Franklin Pierce, John Brown and the dismantling of the Compromise of 1850.
The big issue of his presidency was Kansas-Nebrasak Act and Bleeding Kansas. Find the story of what happened at Pottowatomie Creek and how this established a reputation for John Brown both in the North and in the South (and obviously that reputation was different in the two regions).
The Kansas-Nebraska Act had provided that the issue of Slavery would be decided by popular sovereignty. Both pro slave and anti-slavery elements in Kansas forcefully defended their position, at times forcefully so. Both sides brought people in sympathetic to their cause in an attempt to influence the election of the territorial legislature. Many who came were not in favor of slavery; but were racist and determined to keep blacks out of the territory.
A territorial legislature was elected in 1855 comprised primarily of pro-slavery members; however the free territory people called the election a fraud and elected their own legislature. Two governments thus sat in Kansas, each labelling the other as bogus.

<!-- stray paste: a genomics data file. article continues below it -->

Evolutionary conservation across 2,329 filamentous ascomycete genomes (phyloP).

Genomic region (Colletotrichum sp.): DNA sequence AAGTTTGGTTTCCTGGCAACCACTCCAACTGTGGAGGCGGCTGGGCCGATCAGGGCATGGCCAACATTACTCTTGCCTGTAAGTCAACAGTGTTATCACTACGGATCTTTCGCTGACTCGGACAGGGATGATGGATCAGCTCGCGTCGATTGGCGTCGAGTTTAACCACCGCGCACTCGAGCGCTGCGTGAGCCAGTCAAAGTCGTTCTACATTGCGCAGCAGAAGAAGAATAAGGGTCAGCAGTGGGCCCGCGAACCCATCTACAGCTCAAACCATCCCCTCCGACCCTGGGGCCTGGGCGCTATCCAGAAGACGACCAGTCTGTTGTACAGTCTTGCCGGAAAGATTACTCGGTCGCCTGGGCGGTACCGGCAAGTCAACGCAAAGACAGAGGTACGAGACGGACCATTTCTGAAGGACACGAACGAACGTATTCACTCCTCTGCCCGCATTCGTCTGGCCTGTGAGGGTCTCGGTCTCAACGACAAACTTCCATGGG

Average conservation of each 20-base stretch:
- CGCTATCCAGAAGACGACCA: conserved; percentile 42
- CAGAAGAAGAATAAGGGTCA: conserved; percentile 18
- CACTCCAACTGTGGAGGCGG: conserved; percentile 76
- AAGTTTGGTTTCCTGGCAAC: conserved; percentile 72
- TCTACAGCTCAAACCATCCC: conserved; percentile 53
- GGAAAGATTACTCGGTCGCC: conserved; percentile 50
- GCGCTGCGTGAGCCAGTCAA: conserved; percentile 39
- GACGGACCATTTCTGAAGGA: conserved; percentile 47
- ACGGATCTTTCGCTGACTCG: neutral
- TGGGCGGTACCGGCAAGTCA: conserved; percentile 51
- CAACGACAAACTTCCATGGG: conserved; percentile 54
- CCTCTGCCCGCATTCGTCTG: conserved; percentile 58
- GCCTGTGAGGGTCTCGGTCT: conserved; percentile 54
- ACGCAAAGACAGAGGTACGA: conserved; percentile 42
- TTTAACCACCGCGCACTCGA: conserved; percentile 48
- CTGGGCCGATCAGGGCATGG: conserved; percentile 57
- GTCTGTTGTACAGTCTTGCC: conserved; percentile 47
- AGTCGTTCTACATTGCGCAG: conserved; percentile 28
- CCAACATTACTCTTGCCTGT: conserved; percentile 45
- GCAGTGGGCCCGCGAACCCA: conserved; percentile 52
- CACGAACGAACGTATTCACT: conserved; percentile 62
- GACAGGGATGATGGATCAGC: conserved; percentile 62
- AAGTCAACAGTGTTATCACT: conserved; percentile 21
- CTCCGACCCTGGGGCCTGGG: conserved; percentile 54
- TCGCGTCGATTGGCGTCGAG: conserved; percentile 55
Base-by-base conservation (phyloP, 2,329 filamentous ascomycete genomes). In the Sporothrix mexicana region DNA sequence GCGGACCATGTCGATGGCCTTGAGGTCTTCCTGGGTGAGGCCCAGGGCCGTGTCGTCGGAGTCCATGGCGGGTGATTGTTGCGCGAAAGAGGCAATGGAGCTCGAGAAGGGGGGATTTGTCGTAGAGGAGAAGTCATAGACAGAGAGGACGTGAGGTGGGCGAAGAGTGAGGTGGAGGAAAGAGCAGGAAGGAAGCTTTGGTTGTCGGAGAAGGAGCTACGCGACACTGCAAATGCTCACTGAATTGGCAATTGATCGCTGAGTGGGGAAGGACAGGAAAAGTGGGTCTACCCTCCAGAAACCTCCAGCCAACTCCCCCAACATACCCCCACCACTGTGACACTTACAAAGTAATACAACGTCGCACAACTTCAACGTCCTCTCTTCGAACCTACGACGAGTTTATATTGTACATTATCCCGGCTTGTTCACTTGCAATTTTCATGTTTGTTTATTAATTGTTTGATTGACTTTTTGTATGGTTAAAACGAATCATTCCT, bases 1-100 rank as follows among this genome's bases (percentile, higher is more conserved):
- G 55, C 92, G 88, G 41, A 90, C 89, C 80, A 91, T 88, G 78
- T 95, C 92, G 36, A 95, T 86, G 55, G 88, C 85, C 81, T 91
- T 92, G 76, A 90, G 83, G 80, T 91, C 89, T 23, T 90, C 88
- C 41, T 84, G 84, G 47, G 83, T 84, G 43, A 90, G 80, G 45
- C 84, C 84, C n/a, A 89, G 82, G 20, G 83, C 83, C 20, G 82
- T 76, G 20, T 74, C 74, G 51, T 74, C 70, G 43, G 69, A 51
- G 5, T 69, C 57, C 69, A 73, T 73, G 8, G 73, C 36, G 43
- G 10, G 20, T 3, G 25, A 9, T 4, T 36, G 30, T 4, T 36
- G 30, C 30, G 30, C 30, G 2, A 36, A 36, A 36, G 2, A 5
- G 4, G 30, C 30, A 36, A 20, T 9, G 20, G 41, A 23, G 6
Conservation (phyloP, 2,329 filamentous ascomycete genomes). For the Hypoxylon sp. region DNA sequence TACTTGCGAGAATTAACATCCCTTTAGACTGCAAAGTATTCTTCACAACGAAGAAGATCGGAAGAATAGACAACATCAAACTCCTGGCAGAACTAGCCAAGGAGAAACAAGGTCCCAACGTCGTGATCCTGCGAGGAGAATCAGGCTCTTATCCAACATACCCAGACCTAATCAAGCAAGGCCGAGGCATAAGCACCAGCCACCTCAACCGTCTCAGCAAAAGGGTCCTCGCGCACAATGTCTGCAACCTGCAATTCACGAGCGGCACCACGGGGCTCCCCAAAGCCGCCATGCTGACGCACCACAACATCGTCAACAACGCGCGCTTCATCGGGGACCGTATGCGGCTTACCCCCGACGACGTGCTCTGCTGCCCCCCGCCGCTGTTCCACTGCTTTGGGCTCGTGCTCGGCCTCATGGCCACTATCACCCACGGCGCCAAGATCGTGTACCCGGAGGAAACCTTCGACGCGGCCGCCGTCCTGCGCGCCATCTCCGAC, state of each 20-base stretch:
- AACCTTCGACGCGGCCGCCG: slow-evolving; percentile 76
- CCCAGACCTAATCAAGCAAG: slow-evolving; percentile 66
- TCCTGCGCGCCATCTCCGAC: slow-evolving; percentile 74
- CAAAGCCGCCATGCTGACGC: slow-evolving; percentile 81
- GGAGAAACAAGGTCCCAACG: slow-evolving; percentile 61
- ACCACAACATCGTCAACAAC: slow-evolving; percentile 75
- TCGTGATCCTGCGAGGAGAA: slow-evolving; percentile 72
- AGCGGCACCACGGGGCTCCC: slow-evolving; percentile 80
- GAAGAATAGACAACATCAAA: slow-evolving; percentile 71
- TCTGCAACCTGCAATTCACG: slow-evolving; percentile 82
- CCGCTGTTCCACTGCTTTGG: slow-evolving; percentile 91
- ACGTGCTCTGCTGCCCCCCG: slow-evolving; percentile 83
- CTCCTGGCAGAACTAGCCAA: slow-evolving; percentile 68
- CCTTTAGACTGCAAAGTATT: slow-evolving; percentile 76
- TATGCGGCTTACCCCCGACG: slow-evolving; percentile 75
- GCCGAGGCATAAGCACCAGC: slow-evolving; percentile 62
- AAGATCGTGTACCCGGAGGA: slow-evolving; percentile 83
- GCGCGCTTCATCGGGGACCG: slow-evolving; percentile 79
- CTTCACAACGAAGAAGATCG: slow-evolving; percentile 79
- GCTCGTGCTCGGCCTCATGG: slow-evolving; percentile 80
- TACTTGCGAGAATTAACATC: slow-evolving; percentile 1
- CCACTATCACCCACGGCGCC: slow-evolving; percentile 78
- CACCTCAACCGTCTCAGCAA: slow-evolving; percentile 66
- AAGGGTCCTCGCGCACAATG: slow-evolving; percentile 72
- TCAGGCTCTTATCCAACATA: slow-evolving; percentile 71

Matters soon turned violent. Pro-slavery forces attacked the "free town" of Lawrence, destroyed homes and property, and killed one man. John Brown, a failed wool merchant from the East had moved to the area at the request of several of his sons who had settled there. Brown was a religious fanatic who believed that God had called upon him to "break the jaws of the wicked." He as incensed at the attack on Lawrence. As a result, Brown and his sons attacked the pro-slavery settlement of Pottawatomie Creek, dragged five men from their homes and hacked them to death with swords in front of their families. This provoked a counter attack by pro-slavery forces who killed one of Brown's sons.
Brown was forced to flee the territory and grew a beard to disguise himself. He still remained active in the anti-slavery campaign, often speaking at abolitionist rallies. He continued until he participated in the raid at Harper's Ferry where he was captured, tried for treason and hanged.
Franklin Pierce's role in all of this was to attempt to play peace maker. He attempted to reconcile the abolitionist and slavery elements, but lines were too firmly drawn, and he only succeeded in alienating both sides. Before he finished his first year in office, his own party abandoned him as a failure.